What does this tell us about form, expression, and politics on YouTube?
1. Form mandates where you sit and how you move on YouTube. Bad form relegates you to the conventions of the vlog, “good” form is your passport out of NicheTube.
2. Form effects how well and how much you are heard on YouTube. The bad form of a vlog propels its movement in that this marks its veracity and authenticity. Bad form on any other form of video limits the effectivity of your message, both in how well it can be understood and in how many people will be moved to watch and listen. Bad form marks the hand of an amateur, and the space of the mundane.
3. Bad form is intimately linked to the private, humble expression of the vlog; good form (aesthetics) is required for effective expression outside the personal.
4. Politics demands the building, feeding, and inter-relating of individuals to make committed communities. If you are using media as part of this program, the media must inspire conversation and connection: because the words, images, and sounds are compelling in combination. Need they be “good” to do so?
So where does the humble YouTuber fit into this? How trained need she be? How articulate? Does this need to be her job? Isn’t the point that she is an amateur? When we actually use our own material, and the skills we have, what and who can we effect?
March 2, 2008
August 27, 2007
(After “WE: Variant of a Manifesto,” Dziga Vertov, 1922)
I call myself MP:me (Media Praxis : Alexandra Juhasz)—as opposed to “cinematographer,” one of a herd of machomen doing rather well peddling slick clean wares.
I see no connection between true femi-digi-praxis (the integration of media theory, digital practice, and feminist politics in an historical context) and the cunning and calculation of the profiteers.
I consider expensive corporate reality television—weighed down with music and narrative and childhood games—an absurdity.
To the American victim documentary with its shown dynamism and power disparities and to YouTube’s direct-to-camera dramatizations of so many individuals’ personal pain or pleasure this femi-digi-practioner says thanks for the return to real people, the hand-held look, and the close-ups. Good…but disorderly, not based on a precise study of Media Praxis (the hundred year history of theoretical writing and related political media production). A cut above the psychological drama, but still lacking in foundation. A Cliché. A copy of a copy.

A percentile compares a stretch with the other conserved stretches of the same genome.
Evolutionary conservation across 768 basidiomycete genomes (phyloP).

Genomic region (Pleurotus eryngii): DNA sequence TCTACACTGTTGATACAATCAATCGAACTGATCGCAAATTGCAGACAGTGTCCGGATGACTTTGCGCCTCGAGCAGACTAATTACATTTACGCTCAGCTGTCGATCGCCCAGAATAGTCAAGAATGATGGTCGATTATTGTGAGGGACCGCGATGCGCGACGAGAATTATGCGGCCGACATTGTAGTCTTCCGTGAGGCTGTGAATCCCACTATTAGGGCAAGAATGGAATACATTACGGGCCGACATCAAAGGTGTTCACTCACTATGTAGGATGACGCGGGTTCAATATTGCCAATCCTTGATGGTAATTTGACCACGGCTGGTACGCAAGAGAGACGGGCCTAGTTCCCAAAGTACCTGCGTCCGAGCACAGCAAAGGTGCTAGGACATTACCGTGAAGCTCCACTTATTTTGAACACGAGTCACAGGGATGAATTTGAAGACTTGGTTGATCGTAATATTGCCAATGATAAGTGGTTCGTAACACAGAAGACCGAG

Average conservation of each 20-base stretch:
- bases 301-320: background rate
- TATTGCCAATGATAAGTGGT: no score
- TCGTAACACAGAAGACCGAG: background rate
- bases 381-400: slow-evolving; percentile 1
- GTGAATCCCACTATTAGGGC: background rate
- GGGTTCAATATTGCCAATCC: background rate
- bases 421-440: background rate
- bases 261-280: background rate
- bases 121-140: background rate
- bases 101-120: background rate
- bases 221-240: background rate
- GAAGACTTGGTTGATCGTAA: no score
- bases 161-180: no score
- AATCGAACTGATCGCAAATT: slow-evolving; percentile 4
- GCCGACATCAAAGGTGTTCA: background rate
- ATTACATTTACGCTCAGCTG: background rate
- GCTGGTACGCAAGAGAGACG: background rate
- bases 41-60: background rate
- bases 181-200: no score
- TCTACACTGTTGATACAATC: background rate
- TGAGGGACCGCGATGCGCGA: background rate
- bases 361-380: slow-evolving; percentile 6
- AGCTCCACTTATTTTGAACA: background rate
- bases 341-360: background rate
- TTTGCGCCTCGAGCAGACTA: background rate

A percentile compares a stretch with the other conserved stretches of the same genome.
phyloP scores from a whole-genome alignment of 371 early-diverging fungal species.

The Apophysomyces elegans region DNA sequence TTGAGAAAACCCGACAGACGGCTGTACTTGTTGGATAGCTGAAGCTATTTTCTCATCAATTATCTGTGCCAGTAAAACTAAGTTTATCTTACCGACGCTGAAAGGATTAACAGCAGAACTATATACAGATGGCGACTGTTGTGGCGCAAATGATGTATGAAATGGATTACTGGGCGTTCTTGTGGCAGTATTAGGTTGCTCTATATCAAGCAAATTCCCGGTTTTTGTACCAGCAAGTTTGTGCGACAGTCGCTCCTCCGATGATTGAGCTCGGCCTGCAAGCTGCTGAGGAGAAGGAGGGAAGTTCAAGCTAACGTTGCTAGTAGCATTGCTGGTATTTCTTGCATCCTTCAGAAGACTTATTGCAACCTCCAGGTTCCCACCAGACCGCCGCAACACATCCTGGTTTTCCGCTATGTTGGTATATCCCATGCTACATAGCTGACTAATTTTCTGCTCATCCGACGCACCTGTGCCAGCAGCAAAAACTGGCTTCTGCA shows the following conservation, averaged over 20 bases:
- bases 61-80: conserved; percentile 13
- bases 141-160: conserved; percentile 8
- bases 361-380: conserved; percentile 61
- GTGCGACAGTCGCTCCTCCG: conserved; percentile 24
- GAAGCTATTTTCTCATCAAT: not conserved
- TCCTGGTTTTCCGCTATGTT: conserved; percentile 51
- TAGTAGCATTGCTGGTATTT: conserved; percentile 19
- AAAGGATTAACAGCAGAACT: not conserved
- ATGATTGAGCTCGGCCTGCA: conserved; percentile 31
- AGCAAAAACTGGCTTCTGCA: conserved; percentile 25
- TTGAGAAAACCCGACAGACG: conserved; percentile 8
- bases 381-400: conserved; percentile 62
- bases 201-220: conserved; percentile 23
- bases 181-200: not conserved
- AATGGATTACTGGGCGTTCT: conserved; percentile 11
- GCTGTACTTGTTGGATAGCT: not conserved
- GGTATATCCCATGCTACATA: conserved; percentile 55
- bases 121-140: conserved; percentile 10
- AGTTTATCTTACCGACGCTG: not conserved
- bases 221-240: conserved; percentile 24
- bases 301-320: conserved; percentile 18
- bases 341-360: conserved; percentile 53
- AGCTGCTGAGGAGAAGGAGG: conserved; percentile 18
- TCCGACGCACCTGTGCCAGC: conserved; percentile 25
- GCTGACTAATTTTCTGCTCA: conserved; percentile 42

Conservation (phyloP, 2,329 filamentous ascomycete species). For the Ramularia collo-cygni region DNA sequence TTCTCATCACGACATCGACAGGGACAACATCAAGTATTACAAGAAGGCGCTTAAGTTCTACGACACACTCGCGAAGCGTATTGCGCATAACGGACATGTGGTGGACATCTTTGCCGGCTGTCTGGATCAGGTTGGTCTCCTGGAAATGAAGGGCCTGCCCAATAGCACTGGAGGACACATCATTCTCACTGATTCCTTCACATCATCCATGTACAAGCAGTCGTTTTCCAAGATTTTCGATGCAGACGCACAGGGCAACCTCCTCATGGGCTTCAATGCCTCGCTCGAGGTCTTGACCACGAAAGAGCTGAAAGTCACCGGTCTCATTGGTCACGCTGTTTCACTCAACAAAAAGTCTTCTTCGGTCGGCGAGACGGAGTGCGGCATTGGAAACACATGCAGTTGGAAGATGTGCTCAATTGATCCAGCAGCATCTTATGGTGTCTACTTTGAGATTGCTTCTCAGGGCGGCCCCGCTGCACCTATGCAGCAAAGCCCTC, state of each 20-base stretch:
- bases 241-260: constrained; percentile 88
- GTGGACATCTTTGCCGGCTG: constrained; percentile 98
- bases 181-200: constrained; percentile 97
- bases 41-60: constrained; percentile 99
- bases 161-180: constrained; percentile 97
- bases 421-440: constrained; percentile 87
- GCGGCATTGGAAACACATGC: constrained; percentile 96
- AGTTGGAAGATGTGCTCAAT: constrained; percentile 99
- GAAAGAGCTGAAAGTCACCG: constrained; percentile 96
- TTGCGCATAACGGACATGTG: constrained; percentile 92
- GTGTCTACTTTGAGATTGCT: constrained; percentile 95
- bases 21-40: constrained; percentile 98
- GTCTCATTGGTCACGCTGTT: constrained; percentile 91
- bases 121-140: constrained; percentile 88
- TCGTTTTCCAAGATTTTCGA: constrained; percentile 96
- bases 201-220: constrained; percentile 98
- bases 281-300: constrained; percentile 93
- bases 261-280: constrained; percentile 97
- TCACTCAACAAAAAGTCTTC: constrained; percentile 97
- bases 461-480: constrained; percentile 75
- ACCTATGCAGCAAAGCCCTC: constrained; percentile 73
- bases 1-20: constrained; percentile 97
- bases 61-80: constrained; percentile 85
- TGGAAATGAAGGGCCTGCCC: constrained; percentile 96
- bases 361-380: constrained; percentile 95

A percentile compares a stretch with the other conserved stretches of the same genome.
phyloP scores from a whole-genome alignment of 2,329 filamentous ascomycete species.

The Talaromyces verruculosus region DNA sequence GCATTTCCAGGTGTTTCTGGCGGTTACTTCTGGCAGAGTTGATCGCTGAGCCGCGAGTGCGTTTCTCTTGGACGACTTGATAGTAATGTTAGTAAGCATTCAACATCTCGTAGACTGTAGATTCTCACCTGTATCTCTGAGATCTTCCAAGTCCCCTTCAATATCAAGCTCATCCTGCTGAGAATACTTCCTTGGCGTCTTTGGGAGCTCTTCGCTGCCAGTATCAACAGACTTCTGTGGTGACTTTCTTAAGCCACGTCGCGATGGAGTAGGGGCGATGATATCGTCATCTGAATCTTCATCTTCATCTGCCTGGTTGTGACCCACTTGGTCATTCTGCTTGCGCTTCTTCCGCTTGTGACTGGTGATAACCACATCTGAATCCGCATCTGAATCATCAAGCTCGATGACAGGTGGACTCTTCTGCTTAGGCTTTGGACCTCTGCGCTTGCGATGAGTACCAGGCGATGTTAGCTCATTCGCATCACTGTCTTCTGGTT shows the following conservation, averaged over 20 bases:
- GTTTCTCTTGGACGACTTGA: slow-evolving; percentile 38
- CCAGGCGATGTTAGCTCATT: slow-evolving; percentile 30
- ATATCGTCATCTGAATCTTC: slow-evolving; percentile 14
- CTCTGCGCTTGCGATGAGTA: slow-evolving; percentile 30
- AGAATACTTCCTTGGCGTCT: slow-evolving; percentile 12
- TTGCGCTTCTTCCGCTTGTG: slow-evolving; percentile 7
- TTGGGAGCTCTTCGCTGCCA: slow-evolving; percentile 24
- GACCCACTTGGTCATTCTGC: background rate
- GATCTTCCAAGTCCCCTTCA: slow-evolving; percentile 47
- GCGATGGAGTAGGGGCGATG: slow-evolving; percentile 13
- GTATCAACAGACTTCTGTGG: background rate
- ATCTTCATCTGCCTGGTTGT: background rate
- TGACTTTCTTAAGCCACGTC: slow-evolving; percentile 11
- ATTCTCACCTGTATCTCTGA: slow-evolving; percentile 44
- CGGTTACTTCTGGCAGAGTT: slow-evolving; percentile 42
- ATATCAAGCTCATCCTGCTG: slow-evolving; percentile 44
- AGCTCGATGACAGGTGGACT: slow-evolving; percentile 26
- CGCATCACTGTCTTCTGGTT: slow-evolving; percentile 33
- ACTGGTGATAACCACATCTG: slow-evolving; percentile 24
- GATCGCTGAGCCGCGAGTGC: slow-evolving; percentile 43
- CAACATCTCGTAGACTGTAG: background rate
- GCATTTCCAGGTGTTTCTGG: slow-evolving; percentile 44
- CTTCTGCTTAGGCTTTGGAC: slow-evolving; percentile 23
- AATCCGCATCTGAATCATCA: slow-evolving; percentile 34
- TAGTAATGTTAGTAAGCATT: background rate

I proclaim the stuff of YouTube, all based on the slogan (pithy, precise, rousing calls to action or consumption, or action as consumption), to be leprous.
–Keep your mouse from them!
–Keep your eyes off those bite-sized wonders!
–They’re morally dangerous!
I affirm the future of digital art by denying its present and learning from its past.
I am MP:me. I build connections to history and theory and inter-relations between individuals and committed communities. With my small cheap camcorder, my laptop, and internet connection, I make messy, irregular feminist video committed to depth and complexity.
“Cinematography, ” the earliest male tradition of sizeable machines, stylish form, and solo cine-adventures must die so that the communal art of femi-digi-praxis may live. I call for its death to be hastened.
I protest against the smooth operator and call for a rough synthesis of history, politics, theory, real people and their chaotic, mundane desires and knowledge.
I invite you:
the sweet embrace of America’s Next Top Model,
the poison of the commercial send-up,
the clutches of technophilia, the allure of boy-toys,
to turn your back on music, effects, gizmos,
out into the open with camcorder in hand, into four dimensions (history, politics, theory + practice), in search of our own material, from our experiences, relationships and commitments to social justice.
Mp:me is made visible through a camcorder femi-digi-praxis: a small, hand-held, retro video aesthetic connected to a lengthy history of communal, low-budget, political and theoretical media production, Media Praxis, begun by truly great cinematographers, men with movie cameras, politics and big ideas. Mp:me simply (post)-modernizes and feminizes We’s foundational praxis.